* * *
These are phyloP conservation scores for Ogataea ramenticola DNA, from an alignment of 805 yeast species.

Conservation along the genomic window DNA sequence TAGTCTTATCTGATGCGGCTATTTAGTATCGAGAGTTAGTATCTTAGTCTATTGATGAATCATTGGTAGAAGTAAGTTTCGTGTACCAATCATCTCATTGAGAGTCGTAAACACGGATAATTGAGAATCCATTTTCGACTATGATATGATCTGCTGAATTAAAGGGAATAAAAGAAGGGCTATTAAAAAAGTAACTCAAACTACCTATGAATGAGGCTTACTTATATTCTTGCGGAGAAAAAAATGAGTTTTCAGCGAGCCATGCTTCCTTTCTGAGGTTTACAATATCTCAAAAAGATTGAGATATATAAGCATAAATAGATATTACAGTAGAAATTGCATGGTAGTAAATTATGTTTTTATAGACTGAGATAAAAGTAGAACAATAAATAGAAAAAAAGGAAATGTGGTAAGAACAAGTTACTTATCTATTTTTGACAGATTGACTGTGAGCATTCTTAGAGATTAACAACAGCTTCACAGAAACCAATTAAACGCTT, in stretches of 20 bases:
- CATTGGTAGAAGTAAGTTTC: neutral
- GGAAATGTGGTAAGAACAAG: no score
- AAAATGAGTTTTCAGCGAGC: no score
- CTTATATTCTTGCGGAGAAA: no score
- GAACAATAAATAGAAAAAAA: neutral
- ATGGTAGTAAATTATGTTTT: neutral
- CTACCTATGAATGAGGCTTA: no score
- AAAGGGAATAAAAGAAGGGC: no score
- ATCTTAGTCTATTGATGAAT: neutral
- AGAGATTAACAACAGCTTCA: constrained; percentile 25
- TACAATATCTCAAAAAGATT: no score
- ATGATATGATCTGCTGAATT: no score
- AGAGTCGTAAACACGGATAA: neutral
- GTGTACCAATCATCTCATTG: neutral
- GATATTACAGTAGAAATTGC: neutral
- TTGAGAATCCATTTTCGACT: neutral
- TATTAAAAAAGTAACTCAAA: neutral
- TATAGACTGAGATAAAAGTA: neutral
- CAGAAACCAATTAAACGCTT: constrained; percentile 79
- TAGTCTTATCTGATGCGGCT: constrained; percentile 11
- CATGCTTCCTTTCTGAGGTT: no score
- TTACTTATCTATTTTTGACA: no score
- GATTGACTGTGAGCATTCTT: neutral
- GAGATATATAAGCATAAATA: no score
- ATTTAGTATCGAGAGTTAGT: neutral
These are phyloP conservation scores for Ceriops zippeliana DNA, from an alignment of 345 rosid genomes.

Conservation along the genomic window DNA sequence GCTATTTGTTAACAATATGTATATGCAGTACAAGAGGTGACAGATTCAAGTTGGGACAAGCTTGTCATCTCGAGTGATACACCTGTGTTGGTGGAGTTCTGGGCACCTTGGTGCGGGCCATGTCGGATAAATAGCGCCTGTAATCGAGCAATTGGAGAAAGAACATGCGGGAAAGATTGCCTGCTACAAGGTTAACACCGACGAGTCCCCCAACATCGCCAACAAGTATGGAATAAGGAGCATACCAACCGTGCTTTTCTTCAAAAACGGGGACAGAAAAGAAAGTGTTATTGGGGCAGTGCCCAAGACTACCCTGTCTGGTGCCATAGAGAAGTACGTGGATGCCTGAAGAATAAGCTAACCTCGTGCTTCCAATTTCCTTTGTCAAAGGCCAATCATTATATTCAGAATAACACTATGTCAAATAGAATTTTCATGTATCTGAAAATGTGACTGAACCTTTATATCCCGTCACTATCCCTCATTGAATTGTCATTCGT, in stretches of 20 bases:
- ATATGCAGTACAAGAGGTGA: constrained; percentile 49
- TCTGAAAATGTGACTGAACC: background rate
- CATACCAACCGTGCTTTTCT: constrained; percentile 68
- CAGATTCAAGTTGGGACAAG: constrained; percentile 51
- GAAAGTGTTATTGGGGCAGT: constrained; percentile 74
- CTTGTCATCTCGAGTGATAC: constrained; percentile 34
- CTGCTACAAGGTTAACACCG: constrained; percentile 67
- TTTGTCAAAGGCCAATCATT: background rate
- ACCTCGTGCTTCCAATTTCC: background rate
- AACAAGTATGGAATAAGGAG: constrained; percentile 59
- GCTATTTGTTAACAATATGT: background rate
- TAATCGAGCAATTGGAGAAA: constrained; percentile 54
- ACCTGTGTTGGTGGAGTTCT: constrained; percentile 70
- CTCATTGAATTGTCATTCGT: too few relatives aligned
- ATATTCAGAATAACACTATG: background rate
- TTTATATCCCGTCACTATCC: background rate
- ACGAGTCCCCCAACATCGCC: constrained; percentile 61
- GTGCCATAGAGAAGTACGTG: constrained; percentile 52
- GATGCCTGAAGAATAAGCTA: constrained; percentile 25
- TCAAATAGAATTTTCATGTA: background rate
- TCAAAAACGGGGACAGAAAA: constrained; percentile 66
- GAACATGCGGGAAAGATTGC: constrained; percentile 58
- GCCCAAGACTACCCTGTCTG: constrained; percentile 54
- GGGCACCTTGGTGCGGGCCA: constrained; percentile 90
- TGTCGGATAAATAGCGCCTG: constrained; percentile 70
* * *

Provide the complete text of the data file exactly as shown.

These are phyloP conservation scores for Ogataea ramenticola DNA, from an alignment of 805 yeast species.

Conservation along the genomic window DNA sequence TAGTCTTATCTGATGCGGCTATTTAGTATCGAGAGTTAGTATCTTAGTCTATTGATGAATCATTGGTAGAAGTAAGTTTCGTGTACCAATCATCTCATTGAGAGTCGTAAACACGGATAATTGAGAATCCATTTTCGACTATGATATGATCTGCTGAATTAAAGGGAATAAAAGAAGGGCTATTAAAAAAGTAACTCAAACTACCTATGAATGAGGCTTACTTATATTCTTGCGGAGAAAAAAATGAGTTTTCAGCGAGCCATGCTTCCTTTCTGAGGTTTACAATATCTCAAAAAGATTGAGATATATAAGCATAAATAGATATTACAGTAGAAATTGCATGGTAGTAAATTATGTTTTTATAGACTGAGATAAAAGTAGAACAATAAATAGAAAAAAAGGAAATGTGGTAAGAACAAGTTACTTATCTATTTTTGACAGATTGACTGTGAGCATTCTTAGAGATTAACAACAGCTTCACAGAAACCAATTAAACGCTT, in stretches of 20 bases:
- CATTGGTAGAAGTAAGTTTC: neutral
- GGAAATGTGGTAAGAACAAG: no score
- AAAATGAGTTTTCAGCGAGC: no score
- CTTATATTCTTGCGGAGAAA: no score
- GAACAATAAATAGAAAAAAA: neutral
- ATGGTAGTAAATTATGTTTT: neutral
- CTACCTATGAATGAGGCTTA: no score
- AAAGGGAATAAAAGAAGGGC: no score
- ATCTTAGTCTATTGATGAAT: neutral
- AGAGATTAACAACAGCTTCA: constrained; percentile 25
- TACAATATCTCAAAAAGATT: no score
- ATGATATGATCTGCTGAATT: no score
- AGAGTCGTAAACACGGATAA: neutral
- GTGTACCAATCATCTCATTG: neutral
- GATATTACAGTAGAAATTGC: neutral
- TTGAGAATCCATTTTCGACT: neutral
- TATTAAAAAAGTAACTCAAA: neutral
- TATAGACTGAGATAAAAGTA: neutral
- CAGAAACCAATTAAACGCTT: constrained; percentile 79
- TAGTCTTATCTGATGCGGCT: constrained; percentile 11
- CATGCTTCCTTTCTGAGGTT: no score
- TTACTTATCTATTTTTGACA: no score
- GATTGACTGTGAGCATTCTT: neutral
- GAGATATATAAGCATAAATA: no score
- ATTTAGTATCGAGAGTTAGT: neutral
These are phyloP conservation scores for Ceriops zippeliana DNA, from an alignment of 345 rosid genomes.

Conservation along the genomic window DNA sequence GCTATTTGTTAACAATATGTATATGCAGTACAAGAGGTGACAGATTCAAGTTGGGACAAGCTTGTCATCTCGAGTGATACACCTGTGTTGGTGGAGTTCTGGGCACCTTGGTGCGGGCCATGTCGGATAAATAGCGCCTGTAATCGAGCAATTGGAGAAAGAACATGCGGGAAAGATTGCCTGCTACAAGGTTAACACCGACGAGTCCCCCAACATCGCCAACAAGTATGGAATAAGGAGCATACCAACCGTGCTTTTCTTCAAAAACGGGGACAGAAAAGAAAGTGTTATTGGGGCAGTGCCCAAGACTACCCTGTCTGGTGCCATAGAGAAGTACGTGGATGCCTGAAGAATAAGCTAACCTCGTGCTTCCAATTTCCTTTGTCAAAGGCCAATCATTATATTCAGAATAACACTATGTCAAATAGAATTTTCATGTATCTGAAAATGTGACTGAACCTTTATATCCCGTCACTATCCCTCATTGAATTGTCATTCGT, in stretches of 20 bases:
- ATATGCAGTACAAGAGGTGA: constrained; percentile 49
- TCTGAAAATGTGACTGAACC: background rate
- CATACCAACCGTGCTTTTCT: constrained; percentile 68
- CAGATTCAAGTTGGGACAAG: constrained; percentile 51
- GAAAGTGTTATTGGGGCAGT: constrained; percentile 74
- CTTGTCATCTCGAGTGATAC: constrained; percentile 34
- CTGCTACAAGGTTAACACCG: constrained; percentile 67
- TTTGTCAAAGGCCAATCATT: background rate
- ACCTCGTGCTTCCAATTTCC: background rate
- AACAAGTATGGAATAAGGAG: constrained; percentile 59
- GCTATTTGTTAACAATATGT: background rate
- TAATCGAGCAATTGGAGAAA: constrained; percentile 54
- ACCTGTGTTGGTGGAGTTCT: constrained; percentile 70
- CTCATTGAATTGTCATTCGT: too few relatives aligned
- ATATTCAGAATAACACTATG: background rate
- TTTATATCCCGTCACTATCC: background rate
- ACGAGTCCCCCAACATCGCC: constrained; percentile 61
- GTGCCATAGAGAAGTACGTG: constrained; percentile 52
- GATGCCTGAAGAATAAGCTA: constrained; percentile 25
- TCAAATAGAATTTTCATGTA: background rate
- TCAAAAACGGGGACAGAAAA: constrained; percentile 66
- GAACATGCGGGAAAGATTGC: constrained; percentile 58
- GCCCAAGACTACCCTGTCTG: constrained; percentile 54
- GGGCACCTTGGTGCGGGCCA: constrained; percentile 90
- TGTCGGATAAATAGCGCCTG: constrained; percentile 70